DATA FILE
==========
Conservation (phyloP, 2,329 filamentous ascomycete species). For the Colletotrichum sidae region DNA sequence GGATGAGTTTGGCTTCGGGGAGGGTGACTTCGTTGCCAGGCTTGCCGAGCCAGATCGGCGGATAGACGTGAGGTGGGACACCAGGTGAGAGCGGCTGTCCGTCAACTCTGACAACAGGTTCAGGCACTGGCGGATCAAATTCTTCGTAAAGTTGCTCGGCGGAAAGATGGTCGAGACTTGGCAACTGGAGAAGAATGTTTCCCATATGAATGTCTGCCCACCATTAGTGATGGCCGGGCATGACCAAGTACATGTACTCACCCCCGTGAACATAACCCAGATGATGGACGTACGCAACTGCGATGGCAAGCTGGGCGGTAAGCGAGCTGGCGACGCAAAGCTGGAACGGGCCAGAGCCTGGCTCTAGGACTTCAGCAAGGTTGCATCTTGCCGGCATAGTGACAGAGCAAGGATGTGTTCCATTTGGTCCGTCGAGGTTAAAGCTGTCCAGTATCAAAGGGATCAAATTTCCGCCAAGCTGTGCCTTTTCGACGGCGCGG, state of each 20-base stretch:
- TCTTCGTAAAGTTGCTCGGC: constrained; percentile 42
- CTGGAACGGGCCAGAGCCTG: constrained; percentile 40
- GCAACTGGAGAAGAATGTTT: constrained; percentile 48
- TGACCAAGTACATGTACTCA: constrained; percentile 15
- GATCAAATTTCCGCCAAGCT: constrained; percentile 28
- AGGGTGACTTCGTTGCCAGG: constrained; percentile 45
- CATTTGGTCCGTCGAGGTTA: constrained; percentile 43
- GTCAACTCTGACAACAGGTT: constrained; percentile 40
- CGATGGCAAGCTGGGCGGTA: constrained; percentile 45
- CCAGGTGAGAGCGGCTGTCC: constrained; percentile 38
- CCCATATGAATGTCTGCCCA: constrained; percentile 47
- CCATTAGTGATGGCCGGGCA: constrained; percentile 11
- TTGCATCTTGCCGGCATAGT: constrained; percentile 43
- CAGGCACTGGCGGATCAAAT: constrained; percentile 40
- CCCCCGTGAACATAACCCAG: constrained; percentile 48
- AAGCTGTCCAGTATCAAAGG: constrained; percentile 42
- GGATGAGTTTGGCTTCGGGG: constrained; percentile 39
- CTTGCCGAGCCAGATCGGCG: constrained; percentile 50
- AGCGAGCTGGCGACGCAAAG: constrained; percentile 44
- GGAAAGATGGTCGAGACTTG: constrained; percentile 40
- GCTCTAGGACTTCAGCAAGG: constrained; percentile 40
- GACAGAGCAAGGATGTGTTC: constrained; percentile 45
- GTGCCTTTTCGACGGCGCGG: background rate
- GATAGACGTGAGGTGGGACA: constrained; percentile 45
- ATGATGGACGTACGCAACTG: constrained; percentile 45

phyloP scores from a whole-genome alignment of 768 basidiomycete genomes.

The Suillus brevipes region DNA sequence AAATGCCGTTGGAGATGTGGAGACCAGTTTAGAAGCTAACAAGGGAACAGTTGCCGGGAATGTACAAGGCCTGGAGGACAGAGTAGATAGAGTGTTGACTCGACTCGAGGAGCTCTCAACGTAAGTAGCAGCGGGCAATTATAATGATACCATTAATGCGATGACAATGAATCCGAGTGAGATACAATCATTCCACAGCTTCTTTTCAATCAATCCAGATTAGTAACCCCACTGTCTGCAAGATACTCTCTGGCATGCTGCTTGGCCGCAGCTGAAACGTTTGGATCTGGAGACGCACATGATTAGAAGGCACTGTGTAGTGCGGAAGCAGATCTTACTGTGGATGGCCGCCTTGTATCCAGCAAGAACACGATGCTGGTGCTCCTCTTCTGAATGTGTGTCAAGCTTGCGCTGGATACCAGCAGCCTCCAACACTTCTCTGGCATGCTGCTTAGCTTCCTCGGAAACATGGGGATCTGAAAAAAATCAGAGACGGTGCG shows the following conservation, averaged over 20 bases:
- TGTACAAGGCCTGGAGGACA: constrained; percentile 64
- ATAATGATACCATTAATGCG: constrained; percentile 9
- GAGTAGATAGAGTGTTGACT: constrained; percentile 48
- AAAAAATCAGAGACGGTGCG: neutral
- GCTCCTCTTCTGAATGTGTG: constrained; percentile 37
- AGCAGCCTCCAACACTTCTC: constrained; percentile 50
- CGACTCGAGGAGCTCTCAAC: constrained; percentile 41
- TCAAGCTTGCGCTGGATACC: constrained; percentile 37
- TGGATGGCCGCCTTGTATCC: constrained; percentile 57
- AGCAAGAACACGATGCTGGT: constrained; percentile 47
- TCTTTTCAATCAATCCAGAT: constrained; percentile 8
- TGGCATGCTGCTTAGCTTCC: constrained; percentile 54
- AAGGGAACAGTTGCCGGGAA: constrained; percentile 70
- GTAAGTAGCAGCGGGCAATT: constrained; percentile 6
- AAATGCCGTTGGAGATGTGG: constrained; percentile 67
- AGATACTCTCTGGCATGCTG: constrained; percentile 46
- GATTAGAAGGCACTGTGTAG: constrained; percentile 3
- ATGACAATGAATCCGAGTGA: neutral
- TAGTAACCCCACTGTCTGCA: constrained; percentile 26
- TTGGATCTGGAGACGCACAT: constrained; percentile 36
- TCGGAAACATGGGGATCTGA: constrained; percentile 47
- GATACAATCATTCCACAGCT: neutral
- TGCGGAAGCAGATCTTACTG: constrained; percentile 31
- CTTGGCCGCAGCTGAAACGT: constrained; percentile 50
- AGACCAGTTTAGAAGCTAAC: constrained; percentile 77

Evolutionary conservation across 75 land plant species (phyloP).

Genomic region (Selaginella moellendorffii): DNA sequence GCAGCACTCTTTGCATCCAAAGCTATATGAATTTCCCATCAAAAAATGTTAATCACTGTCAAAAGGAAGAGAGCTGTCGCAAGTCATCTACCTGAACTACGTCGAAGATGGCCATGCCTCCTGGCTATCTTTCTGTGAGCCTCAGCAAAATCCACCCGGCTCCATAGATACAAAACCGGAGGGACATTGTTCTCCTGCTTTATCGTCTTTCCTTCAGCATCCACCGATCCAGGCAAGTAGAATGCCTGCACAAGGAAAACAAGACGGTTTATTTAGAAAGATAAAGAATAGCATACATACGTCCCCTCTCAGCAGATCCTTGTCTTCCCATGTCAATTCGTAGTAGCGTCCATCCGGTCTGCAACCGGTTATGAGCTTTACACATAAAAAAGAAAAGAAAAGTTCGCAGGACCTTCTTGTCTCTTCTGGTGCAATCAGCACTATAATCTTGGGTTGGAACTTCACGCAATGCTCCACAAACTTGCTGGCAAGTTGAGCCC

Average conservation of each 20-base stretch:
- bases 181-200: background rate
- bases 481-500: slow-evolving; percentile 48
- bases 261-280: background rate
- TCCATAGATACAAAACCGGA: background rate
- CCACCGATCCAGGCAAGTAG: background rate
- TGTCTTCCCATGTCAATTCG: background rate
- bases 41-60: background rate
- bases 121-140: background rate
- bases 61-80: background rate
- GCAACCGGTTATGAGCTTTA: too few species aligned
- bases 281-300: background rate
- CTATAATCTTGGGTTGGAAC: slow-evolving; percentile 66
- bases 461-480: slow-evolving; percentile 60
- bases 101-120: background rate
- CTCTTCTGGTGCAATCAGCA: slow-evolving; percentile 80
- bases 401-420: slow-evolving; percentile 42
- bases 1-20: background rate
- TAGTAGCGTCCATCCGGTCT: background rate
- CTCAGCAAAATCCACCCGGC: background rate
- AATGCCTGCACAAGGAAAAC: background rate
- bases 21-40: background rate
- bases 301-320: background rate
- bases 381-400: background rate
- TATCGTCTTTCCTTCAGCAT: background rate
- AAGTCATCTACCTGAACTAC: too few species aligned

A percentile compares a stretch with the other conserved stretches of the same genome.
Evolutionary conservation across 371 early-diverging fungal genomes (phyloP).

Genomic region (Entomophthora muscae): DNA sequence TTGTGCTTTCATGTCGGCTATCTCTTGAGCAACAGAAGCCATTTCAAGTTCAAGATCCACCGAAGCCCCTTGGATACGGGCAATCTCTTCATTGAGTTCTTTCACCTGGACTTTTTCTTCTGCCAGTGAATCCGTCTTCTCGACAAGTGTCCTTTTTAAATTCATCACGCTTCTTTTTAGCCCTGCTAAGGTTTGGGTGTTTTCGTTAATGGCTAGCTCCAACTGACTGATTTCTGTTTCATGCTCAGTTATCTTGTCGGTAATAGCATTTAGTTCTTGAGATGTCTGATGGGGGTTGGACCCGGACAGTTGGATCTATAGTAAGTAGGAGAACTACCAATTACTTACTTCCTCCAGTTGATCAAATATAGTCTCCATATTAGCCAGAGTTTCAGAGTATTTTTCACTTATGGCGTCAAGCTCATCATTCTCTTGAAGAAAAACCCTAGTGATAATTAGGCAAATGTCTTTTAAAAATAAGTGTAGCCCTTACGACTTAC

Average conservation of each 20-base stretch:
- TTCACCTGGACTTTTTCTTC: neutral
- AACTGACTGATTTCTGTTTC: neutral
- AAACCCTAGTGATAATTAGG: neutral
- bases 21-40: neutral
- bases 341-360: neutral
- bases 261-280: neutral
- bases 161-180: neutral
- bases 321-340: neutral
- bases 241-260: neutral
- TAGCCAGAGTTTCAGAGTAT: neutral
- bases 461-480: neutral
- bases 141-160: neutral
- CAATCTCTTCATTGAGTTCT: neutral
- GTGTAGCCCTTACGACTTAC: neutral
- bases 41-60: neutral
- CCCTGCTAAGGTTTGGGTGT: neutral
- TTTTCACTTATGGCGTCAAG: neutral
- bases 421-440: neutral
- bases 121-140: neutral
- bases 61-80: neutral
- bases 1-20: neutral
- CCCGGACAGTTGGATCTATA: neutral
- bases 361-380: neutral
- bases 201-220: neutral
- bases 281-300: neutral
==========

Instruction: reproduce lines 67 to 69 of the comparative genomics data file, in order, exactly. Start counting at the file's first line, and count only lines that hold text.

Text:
- bases 281-300: background rate
- CTATAATCTTGGGTTGGAAC: slow-evolving; percentile 66
- bases 461-480: slow-evolving; percentile 60